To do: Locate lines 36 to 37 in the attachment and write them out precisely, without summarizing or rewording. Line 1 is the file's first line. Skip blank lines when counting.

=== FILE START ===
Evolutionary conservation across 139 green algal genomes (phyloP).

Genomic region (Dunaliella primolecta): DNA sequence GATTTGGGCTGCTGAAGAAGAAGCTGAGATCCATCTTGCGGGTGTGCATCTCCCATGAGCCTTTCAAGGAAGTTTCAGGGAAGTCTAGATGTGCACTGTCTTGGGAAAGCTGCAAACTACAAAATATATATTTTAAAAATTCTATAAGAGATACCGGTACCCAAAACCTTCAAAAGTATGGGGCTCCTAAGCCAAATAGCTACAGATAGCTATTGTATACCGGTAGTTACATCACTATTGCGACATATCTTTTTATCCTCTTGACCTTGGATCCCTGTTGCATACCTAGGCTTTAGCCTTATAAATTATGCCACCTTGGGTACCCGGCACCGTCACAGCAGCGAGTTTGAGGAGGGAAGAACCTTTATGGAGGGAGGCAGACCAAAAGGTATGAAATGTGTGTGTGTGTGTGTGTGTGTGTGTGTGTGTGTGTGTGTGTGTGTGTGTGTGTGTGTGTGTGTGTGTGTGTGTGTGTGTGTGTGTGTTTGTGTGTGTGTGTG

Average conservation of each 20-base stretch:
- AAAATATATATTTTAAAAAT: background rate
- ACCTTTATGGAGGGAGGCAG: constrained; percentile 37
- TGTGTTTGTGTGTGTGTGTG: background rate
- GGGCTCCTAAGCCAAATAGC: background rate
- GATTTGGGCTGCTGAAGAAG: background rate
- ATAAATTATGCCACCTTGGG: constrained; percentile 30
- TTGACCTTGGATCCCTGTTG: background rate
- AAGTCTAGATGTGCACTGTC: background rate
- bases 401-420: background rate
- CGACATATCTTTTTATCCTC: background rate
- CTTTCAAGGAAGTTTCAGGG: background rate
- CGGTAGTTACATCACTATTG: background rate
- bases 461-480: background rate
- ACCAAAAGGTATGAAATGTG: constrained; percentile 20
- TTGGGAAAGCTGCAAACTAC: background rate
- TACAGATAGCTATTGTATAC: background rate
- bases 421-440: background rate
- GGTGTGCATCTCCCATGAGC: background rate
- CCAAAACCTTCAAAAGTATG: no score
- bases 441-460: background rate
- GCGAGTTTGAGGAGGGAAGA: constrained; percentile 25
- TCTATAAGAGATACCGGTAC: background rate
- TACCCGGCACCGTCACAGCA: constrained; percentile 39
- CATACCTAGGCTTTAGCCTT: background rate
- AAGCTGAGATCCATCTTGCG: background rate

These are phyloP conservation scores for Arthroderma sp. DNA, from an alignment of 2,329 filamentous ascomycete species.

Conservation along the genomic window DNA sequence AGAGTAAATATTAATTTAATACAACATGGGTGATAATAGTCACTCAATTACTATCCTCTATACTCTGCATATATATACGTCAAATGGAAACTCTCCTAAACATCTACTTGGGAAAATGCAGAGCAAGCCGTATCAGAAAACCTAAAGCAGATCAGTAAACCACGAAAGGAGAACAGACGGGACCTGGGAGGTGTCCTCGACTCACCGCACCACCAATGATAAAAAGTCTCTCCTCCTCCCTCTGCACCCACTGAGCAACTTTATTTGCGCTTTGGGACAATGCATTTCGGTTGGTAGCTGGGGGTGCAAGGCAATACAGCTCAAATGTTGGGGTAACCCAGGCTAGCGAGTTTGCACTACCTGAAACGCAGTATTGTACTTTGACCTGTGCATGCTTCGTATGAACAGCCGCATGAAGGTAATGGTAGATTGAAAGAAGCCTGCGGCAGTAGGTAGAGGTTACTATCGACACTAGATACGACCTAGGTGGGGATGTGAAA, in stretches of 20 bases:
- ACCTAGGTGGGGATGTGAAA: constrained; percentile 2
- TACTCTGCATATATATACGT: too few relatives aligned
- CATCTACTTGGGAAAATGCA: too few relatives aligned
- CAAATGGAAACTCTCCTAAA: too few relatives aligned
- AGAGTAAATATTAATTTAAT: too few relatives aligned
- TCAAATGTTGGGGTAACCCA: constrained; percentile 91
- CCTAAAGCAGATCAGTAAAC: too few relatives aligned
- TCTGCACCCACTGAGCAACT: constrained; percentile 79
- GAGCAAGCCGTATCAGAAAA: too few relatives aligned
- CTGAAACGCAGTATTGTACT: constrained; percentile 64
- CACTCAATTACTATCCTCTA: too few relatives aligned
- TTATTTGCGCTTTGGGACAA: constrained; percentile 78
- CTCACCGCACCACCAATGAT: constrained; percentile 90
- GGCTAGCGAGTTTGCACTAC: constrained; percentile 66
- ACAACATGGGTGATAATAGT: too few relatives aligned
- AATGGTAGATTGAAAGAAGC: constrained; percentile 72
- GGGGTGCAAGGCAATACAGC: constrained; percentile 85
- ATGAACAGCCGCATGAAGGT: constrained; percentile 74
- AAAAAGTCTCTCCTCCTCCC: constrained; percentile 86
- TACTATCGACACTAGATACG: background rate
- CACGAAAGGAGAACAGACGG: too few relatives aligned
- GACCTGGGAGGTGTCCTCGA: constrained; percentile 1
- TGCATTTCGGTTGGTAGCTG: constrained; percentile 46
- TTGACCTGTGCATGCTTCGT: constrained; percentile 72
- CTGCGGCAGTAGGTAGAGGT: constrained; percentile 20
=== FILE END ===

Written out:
- TCAAATGTTGGGGTAACCCA: constrained; percentile 91
- CCTAAAGCAGATCAGTAAAC: too few relatives aligned